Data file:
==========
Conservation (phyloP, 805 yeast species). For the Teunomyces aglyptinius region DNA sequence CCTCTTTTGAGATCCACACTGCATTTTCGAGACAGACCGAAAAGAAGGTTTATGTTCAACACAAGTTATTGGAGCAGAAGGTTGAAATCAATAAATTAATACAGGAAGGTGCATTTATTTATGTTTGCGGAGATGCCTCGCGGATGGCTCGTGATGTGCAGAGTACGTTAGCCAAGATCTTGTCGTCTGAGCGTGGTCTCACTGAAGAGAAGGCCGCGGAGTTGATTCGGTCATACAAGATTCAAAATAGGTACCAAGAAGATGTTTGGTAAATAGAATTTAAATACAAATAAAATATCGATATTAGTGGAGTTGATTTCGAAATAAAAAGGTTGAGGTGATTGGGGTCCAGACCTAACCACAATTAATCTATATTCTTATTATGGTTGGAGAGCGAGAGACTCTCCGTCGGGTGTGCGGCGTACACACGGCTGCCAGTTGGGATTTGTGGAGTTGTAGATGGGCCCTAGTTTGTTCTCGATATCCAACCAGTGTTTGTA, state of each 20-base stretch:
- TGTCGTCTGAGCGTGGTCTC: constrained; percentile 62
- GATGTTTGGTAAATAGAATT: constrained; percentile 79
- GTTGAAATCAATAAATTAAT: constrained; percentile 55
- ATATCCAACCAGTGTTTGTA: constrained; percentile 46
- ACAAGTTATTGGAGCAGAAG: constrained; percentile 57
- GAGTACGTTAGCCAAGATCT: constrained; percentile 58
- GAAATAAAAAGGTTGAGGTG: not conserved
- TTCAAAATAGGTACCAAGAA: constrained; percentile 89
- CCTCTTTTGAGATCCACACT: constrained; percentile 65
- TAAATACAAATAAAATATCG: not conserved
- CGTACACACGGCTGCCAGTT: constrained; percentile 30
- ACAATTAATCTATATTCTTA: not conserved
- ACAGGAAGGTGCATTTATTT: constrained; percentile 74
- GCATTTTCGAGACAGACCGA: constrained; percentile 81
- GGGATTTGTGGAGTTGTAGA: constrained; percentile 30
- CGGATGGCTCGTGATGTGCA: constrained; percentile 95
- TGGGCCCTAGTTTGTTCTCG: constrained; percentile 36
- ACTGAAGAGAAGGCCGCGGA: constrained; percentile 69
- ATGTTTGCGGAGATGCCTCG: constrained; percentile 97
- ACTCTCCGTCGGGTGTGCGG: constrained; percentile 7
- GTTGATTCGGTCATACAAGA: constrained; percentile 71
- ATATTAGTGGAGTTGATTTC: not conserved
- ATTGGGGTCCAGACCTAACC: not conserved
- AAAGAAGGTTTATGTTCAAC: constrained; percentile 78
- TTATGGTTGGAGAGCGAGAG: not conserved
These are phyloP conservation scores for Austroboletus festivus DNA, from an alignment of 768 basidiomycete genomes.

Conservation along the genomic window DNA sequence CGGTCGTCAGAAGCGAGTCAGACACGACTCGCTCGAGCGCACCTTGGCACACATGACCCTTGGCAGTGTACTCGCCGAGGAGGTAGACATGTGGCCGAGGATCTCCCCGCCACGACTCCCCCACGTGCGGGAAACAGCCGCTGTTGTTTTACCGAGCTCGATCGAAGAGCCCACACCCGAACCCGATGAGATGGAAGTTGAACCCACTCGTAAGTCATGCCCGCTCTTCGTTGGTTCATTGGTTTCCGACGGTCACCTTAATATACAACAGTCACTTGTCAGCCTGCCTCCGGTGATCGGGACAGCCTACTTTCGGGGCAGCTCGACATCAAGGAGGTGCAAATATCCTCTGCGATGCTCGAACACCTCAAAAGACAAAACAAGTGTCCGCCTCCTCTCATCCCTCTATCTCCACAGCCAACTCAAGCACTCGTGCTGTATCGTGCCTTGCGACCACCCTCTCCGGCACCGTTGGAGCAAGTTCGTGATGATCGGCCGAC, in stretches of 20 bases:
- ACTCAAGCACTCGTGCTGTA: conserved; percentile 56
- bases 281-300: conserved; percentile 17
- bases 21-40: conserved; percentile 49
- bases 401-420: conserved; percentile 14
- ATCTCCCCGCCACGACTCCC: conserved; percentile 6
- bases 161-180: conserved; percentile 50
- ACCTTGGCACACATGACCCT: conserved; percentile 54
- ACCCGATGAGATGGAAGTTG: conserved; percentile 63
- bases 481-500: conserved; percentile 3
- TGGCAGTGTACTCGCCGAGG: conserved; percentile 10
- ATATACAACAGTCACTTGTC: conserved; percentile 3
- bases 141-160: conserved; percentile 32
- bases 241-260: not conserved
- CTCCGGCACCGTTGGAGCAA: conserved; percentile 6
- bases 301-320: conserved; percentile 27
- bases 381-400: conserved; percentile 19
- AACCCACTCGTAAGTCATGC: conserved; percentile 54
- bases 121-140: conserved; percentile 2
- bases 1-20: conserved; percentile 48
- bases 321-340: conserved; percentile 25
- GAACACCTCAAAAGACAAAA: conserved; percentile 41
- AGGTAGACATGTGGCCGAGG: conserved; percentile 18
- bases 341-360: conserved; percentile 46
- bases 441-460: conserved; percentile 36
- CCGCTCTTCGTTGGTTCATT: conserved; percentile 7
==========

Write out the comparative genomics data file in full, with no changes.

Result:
Conservation (phyloP, 805 yeast species). For the Teunomyces aglyptinius region DNA sequence CCTCTTTTGAGATCCACACTGCATTTTCGAGACAGACCGAAAAGAAGGTTTATGTTCAACACAAGTTATTGGAGCAGAAGGTTGAAATCAATAAATTAATACAGGAAGGTGCATTTATTTATGTTTGCGGAGATGCCTCGCGGATGGCTCGTGATGTGCAGAGTACGTTAGCCAAGATCTTGTCGTCTGAGCGTGGTCTCACTGAAGAGAAGGCCGCGGAGTTGATTCGGTCATACAAGATTCAAAATAGGTACCAAGAAGATGTTTGGTAAATAGAATTTAAATACAAATAAAATATCGATATTAGTGGAGTTGATTTCGAAATAAAAAGGTTGAGGTGATTGGGGTCCAGACCTAACCACAATTAATCTATATTCTTATTATGGTTGGAGAGCGAGAGACTCTCCGTCGGGTGTGCGGCGTACACACGGCTGCCAGTTGGGATTTGTGGAGTTGTAGATGGGCCCTAGTTTGTTCTCGATATCCAACCAGTGTTTGTA, state of each 20-base stretch:
- TGTCGTCTGAGCGTGGTCTC: constrained; percentile 62
- GATGTTTGGTAAATAGAATT: constrained; percentile 79
- GTTGAAATCAATAAATTAAT: constrained; percentile 55
- ATATCCAACCAGTGTTTGTA: constrained; percentile 46
- ACAAGTTATTGGAGCAGAAG: constrained; percentile 57
- GAGTACGTTAGCCAAGATCT: constrained; percentile 58
- GAAATAAAAAGGTTGAGGTG: not conserved
- TTCAAAATAGGTACCAAGAA: constrained; percentile 89
- CCTCTTTTGAGATCCACACT: constrained; percentile 65
- TAAATACAAATAAAATATCG: not conserved
- CGTACACACGGCTGCCAGTT: constrained; percentile 30
- ACAATTAATCTATATTCTTA: not conserved
- ACAGGAAGGTGCATTTATTT: constrained; percentile 74
- GCATTTTCGAGACAGACCGA: constrained; percentile 81
- GGGATTTGTGGAGTTGTAGA: constrained; percentile 30
- CGGATGGCTCGTGATGTGCA: constrained; percentile 95
- TGGGCCCTAGTTTGTTCTCG: constrained; percentile 36
- ACTGAAGAGAAGGCCGCGGA: constrained; percentile 69
- ATGTTTGCGGAGATGCCTCG: constrained; percentile 97
- ACTCTCCGTCGGGTGTGCGG: constrained; percentile 7
- GTTGATTCGGTCATACAAGA: constrained; percentile 71
- ATATTAGTGGAGTTGATTTC: not conserved
- ATTGGGGTCCAGACCTAACC: not conserved
- AAAGAAGGTTTATGTTCAAC: constrained; percentile 78
- TTATGGTTGGAGAGCGAGAG: not conserved
These are phyloP conservation scores for Austroboletus festivus DNA, from an alignment of 768 basidiomycete genomes.

Conservation along the genomic window DNA sequence CGGTCGTCAGAAGCGAGTCAGACACGACTCGCTCGAGCGCACCTTGGCACACATGACCCTTGGCAGTGTACTCGCCGAGGAGGTAGACATGTGGCCGAGGATCTCCCCGCCACGACTCCCCCACGTGCGGGAAACAGCCGCTGTTGTTTTACCGAGCTCGATCGAAGAGCCCACACCCGAACCCGATGAGATGGAAGTTGAACCCACTCGTAAGTCATGCCCGCTCTTCGTTGGTTCATTGGTTTCCGACGGTCACCTTAATATACAACAGTCACTTGTCAGCCTGCCTCCGGTGATCGGGACAGCCTACTTTCGGGGCAGCTCGACATCAAGGAGGTGCAAATATCCTCTGCGATGCTCGAACACCTCAAAAGACAAAACAAGTGTCCGCCTCCTCTCATCCCTCTATCTCCACAGCCAACTCAAGCACTCGTGCTGTATCGTGCCTTGCGACCACCCTCTCCGGCACCGTTGGAGCAAGTTCGTGATGATCGGCCGAC, in stretches of 20 bases:
- ACTCAAGCACTCGTGCTGTA: conserved; percentile 56
- bases 281-300: conserved; percentile 17
- bases 21-40: conserved; percentile 49
- bases 401-420: conserved; percentile 14
- ATCTCCCCGCCACGACTCCC: conserved; percentile 6
- bases 161-180: conserved; percentile 50
- ACCTTGGCACACATGACCCT: conserved; percentile 54
- ACCCGATGAGATGGAAGTTG: conserved; percentile 63
- bases 481-500: conserved; percentile 3
- TGGCAGTGTACTCGCCGAGG: conserved; percentile 10
- ATATACAACAGTCACTTGTC: conserved; percentile 3
- bases 141-160: conserved; percentile 32
- bases 241-260: not conserved
- CTCCGGCACCGTTGGAGCAA: conserved; percentile 6
- bases 301-320: conserved; percentile 27
- bases 381-400: conserved; percentile 19
- AACCCACTCGTAAGTCATGC: conserved; percentile 54
- bases 121-140: conserved; percentile 2
- bases 1-20: conserved; percentile 48
- bases 321-340: conserved; percentile 25
- GAACACCTCAAAAGACAAAA: conserved; percentile 41
- AGGTAGACATGTGGCCGAGG: conserved; percentile 18
- bases 341-360: conserved; percentile 46
- bases 441-460: conserved; percentile 36
- CCGCTCTTCGTTGGTTCATT: conserved; percentile 7